In the film, young Victor Frankenstein is preparing for his school’s science fair when his pet pooch, Sparky, is accidentally hit by a car and killed. Despondent, and inspired by a lesson on electricity delivered by one of his teachers (voiced by Martin Landau), Victor decides to test out the power of lightning by attempting to bring Sparky back from the grave. When the experiment succeeds and a stitched-together Sparky bounds back to life, Victor is overjoyed… but his delight is short-lived once word spreads among his peers about what he’s accomplished. Soon, all kinds of dead pets are hooked up to electrodes and zapped, with an array of hilarious and increasingly problematic results.
Though the plot is fairly simple and straightforward on the surface (thereby easily digestible and understood by the pint-sized and preteen set), Burton packs his films to the rafters with memorable moments and tiny morsels of brilliance (to keep the grown-ups equally engaged)… plus a few scenes that tug squarely at the heartstrings. Note: I will admit that I cried more than once. The pacing never lags and the antics of Victor and his frenemies zip from scene to scene. Most impressive of all, perhaps, the attention to detail is mind-blowingly wonderful, with everything from facial expressions to set dressing given the same level of care.
Among the actors lending their voices to his colorful Claymation creations are Martin Short and Catherine O’Hara, each of whom voice multiple characters (including Victor’s supportive but bewildered parents). O’Hara gets extra-special bonus marks for her fabulously freaky work as Victor’s weird, wide-eyed classmate, whose fluffy white cat, Mr. Whiskers, has prophetic poo. It’s one of the best running gags in the film, and that character was my favorite by far. (Toshiaki, a Japanese student whose dead turtle is reanimated, comes a veryclose second.) Winona Ryder also turns up to voice Victor’s comely neighbor, Elsa, though I found the performance, and the character, somewhat forgettable amid such a vibrant and eclectic set of players.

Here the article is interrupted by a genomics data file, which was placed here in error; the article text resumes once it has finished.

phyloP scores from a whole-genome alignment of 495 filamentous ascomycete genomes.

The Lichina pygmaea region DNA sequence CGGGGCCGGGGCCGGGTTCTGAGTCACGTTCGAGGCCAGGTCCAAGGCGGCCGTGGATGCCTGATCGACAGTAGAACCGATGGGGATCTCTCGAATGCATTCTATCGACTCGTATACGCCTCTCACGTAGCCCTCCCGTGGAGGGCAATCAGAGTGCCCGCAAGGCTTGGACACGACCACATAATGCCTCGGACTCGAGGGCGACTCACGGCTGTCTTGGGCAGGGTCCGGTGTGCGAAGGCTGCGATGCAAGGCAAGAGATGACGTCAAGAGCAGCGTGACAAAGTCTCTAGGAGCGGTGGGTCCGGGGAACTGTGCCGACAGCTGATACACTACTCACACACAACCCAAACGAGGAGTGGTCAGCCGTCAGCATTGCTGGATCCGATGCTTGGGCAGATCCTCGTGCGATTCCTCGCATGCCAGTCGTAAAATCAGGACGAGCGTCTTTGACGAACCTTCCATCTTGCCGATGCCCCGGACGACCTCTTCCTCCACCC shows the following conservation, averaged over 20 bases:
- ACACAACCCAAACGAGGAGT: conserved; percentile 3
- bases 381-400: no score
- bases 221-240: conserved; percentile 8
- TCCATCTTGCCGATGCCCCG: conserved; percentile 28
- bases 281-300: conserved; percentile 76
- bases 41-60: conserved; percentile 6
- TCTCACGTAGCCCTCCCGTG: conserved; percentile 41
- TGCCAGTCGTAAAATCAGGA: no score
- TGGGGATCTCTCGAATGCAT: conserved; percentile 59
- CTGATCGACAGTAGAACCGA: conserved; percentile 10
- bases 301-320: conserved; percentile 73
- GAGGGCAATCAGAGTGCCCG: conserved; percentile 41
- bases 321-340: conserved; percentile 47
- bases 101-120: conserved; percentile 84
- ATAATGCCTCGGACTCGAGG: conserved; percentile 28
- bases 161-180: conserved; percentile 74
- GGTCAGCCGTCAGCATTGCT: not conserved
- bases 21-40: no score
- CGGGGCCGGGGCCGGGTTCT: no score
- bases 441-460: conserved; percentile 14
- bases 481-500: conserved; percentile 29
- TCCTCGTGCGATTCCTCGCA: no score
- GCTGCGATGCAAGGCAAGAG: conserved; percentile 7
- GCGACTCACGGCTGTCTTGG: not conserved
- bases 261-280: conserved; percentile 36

Yes, the film is in 3D and, yes, I once again feel it’s unnecessary. But, in an age when CGI and digital technology are taking over the realm of animated filmmaking, I’m willing to give Burton a pass for that needless 21st-century enhancement to his otherwise moving and funny film, and his terrifically old-school approach to animation.
The 4-Disc Combo pack includes the 3-D Blu-ray, regular Blu-Ray, standard DVD, and a digital copy of the film. Extra features include the Plain White T’s music video for “Pet Sematary”, the new original short “Captain Sparky vs. The Flying Saucers” (much like the movie Victor screened for his parents), the behind-the-scenes featurette “Miniatures in Motion: Bringing Frankenweenie to Life”, a glimpse at the “Frankenweenie Touring Exhibit”, and (perhaps most importantly) the original live-action Frankenweenie from 1984 – so good!